• Nourooz-Zadeh J.
        • Liu E.H.
        • Yhlen B.
        • et al.
        F4-isoprostanes as specific marker of docosahexaenoic acid peroxidation in Alzheimer’s disease.
        J Neurochem. 1999; 72: 734-740
        • Montine K.S.
        • Olson S.J.
        • Amarnath V.
        • et al.
        Immunohistochemical detection of 4-hydroxy-2-nonenal adducts in Alzheimer’s disease is associated with inheritance of APOE4.
        Am J Pathol. 1997; 150: 437-443
        • Montine K.S.
        • Kim P.J.
        • Olson S.J.
        • et al.
        4-Hydroxy-2-nonenal pyrrole adducts in human neurodegenerative disease.
        J Neuropathol Exper Neurol. 1997; 56: 866-871
        • Montine K.S.
        • Reich E.
        • Neely M.D.
        • et al.
        Distribution of reducible 4-hydroxynonenal adduct immunoreactivity in Alzheimer disease is associated with APOE genotype.
        J Neuropathol Exper Neurol. 1998; 57: 415-425
        • Sayre L.M.
        • Zelasko D.A.
        • Harris P.L.
        • et al.
        4-Hydroxynonenal-derived advanced lipid peroxidation end products are increased in Alzheimer’s disease.
        J Neurochem. 1997; 68: 2092-2097
        • Jeandel C.
        • Nicolas M.B.
        • Dubois F.
        • et al.
        Lipid peroxidation and free radical scavengers in Alzheimer’s disease.
        Gerontology. 1989; 35: 275-282
        • Kalman J.
        • Kudchodkar B.J.
        • Murray K.
        • et al.
        Evaluation of serum-lipid-related cardiovascular risk factors in Alzheimer’s disease.
        Dem Geri Cogni Dis. 1999; 10: 488-493
        • Ahlskog J.E.
        • Uitti R.J.
        • Low P.A.
        • et al.
        No evidence for systemic oxidant stress in Parkinson’s or Alzheimer’s disease.
        Movement Disorders. 1995; 10: 566-573
        • Hajimohammadreza I.
        • Brammer M.J.
        • Eagger S.
        • et al.
        Platelet and erythrocyte membrane changes in Alzheimer’s disease.
        Biochim Biophys Acta. 1990; 1025: 208-214
        • Kalman J.
        • Dey I.
        • Ilona S.V.
        • et al.
        Platelet membrane fluidity and plasma malondialdehyde levels in Alzheimer’s demented patients with and without family history of dementia.
        Biol Psych. 1994; 35: 190-194
        • Montine T.J.
        • Beal M.F.
        • Cudkowicz M.E.
        • et al.
        Increased CSF F2-isoprostane concentration in probable AD.
        Neurology. 1999; 52: 562-565
        • Feillet-Coudray C.
        • Tourtauchaux R.
        • Niculescu M.
        • et al.
        Plasma levels of 8-epiPGF2-α, an in vivo marker of oxidative stress, are not affected by aging or Alzheimer’s disease.
        Free Rad Biol Med. 1999; 27: 463-469
      1. Waddington E, Croft K, Clarnette R, et al. Plasma F2-isoprostane levels are increased in Alzheimer’s disease: evidence of increased oxidative stress in vivo. Alzheimer’s Report. 1999;2:277–282.

      2. Pratico D, Clark CM, Lee VMY, Trojanowski JQ, Rokach J, Fitzgerald GA. Increased 8,12–iso-iPF2alpha-VI in Alzheimer’s Disease: Correlation of a non-invasive index of lipid peroxidation with disease severity. Ann Neurol. (In Press).

        • Reznick A.Z.
        • Packer L.
        Oxidative damage to proteins.
        Methods Enzymol. 1994; 233: 357-363
        • Smith C.D.
        • Carney J.M.
        • Starke-Reed P.E.
        • et al.
        Excess brain protein oxidation and enzyme dysfunction in normal aging and in Alzheimer disease.
        Proc Nat Acad Sci USA. 1991; 88: 10540-10543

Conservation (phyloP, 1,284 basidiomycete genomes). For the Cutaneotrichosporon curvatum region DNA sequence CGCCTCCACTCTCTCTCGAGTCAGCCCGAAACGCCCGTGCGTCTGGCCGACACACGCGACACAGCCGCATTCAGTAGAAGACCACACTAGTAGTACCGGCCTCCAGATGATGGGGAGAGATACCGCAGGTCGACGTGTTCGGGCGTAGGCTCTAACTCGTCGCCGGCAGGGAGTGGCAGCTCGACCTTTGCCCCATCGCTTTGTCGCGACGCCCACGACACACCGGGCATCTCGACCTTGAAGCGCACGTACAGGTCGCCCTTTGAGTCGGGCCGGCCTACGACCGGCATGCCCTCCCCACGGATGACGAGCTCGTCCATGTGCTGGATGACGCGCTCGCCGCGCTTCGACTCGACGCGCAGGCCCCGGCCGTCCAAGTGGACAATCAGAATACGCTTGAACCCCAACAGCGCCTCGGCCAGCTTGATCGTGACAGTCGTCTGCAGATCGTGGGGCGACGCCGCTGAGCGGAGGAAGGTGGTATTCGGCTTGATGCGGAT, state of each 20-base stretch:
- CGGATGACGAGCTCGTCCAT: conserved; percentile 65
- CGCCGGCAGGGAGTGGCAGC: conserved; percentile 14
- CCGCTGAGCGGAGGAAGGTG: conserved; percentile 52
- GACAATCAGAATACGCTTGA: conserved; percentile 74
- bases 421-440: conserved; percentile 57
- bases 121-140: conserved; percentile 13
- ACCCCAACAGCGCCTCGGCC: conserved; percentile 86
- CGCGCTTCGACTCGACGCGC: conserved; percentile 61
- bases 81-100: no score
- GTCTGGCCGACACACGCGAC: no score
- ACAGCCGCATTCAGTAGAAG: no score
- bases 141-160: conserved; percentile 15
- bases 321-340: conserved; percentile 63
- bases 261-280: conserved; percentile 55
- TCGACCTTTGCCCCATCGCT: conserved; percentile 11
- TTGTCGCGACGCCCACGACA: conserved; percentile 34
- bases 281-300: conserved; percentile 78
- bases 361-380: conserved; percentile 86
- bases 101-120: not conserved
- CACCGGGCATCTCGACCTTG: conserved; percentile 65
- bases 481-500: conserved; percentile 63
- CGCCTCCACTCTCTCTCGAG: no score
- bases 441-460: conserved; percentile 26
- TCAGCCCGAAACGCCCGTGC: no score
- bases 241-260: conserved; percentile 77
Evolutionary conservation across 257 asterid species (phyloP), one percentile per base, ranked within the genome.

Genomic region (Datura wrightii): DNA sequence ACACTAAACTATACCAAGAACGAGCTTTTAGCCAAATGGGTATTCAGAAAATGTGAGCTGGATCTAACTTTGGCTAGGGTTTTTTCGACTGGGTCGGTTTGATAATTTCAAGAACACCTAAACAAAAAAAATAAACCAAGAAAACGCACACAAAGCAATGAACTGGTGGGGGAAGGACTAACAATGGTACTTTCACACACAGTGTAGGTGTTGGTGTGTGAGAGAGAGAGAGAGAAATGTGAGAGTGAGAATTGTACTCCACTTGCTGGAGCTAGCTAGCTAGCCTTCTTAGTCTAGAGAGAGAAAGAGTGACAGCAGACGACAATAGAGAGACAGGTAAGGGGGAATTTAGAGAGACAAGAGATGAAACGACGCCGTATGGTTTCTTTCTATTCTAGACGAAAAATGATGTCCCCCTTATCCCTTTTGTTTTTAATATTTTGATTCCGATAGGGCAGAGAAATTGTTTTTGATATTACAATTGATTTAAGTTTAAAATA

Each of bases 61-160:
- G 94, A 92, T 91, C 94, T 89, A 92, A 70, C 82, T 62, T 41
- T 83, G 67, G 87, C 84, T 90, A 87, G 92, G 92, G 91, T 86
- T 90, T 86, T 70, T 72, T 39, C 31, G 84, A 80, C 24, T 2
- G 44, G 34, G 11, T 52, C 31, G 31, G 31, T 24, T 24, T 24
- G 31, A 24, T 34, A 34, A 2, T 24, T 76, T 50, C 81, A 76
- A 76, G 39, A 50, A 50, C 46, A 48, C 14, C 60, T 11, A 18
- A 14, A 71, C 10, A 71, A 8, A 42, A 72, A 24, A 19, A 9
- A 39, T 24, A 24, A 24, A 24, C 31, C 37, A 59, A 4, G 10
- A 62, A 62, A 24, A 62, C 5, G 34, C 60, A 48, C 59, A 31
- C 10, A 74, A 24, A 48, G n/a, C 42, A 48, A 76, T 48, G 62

• Hensley K.
        • Hall N.
        • Subramaniam R.
        • et al.
        Brain regional correspondence between Alzheimer’s disease histopathology and biomarkers of protein oxidation.
        J Neurochem. 1995; 65: 2146-2156
        • Hensley K.
        • Maidt M.L.
        • Yu Z.
        • et al.
        Electrochemical analysis of protein nitrotyrosine and dityrosine in the Alzheimer brain indicates region-specific accumulation.
        J Neurosc. 1998; 18: 8126-8132
        • Smith M.A.
        • Perry G.
        • Richey P.L.
        • et al.
        Oxidative damage in Alzheimer’s.
        Nature. 1996; 382: 120-121
        • Good P.F.
        • Werner P.
        • Hsu A.
        • et al.
        Evidence of neuronal oxidative damage in Alzheimer’s disease.
        Am J Pathol. 1996; 149: 21-28
      3. Smith MA, Richey Harris PL, Sayre LM, et al. Widespread peroxynitrite-mediated damage in Alzheimer’s disease. J Neurosc. 1997;17:2653–2657.

        • Su J.H.
        • Deng G.
        • Cotman C.W.
        Neuronal DNA damage precedes tangle formation and is associated with up-regulation of nitrotyrosine in Alzheimer’s disease brain.
        Brain Res. 1997; 774: 193-199
        • Mullaart E.
        • Boerrigter M.E.
        • Brouwer A.
        • et al.
        Age-dependent accumulation of alkali-labile sites in DNA of post-mitotic but not in that of mitotic rat liver cells.
        Mechan Age Devel. 1988; 45: 41-49
        • Gavrieli Y.
        • Sherman Y.
        • Ben-Sasson S.A.
        Identification of programmed cell death in situ via specific labeling of nuclear DNA fragmentation.
        J Cell Biol. 1992; 119: 493-501
        • Shigenaga M.K.
        • Ames B.N.
        Assays for 8-hydroxy-2′-deoxyguanosine.
        Free Rad Biol Med. 1991; 10: 211-216
        • Shigenaga M.K.
        • Aboujaoude E.N.
        • Chen Q.
        • Ames B.N.
        Assays of oxidative DNA damage biomarkers 8-oxo-2′-deoxyguanosine and 8-oxoguanine in nuclear DNA and biological fluids by high-performance liquid chromatography with electrochemical detection.
        Methods Enzymol. 1994; 234: 16-33
        • Mullaart E.
        • Boerrigter M.E.
        • Ravid R.
        • et al.
        Increased levels of DNA breaks in cerebral cortex of Alzheimer’s disease patients.
        Neurobiol Ag. 1990; 11: 169-173
        • Mecocci P.
        • MacGarvey U.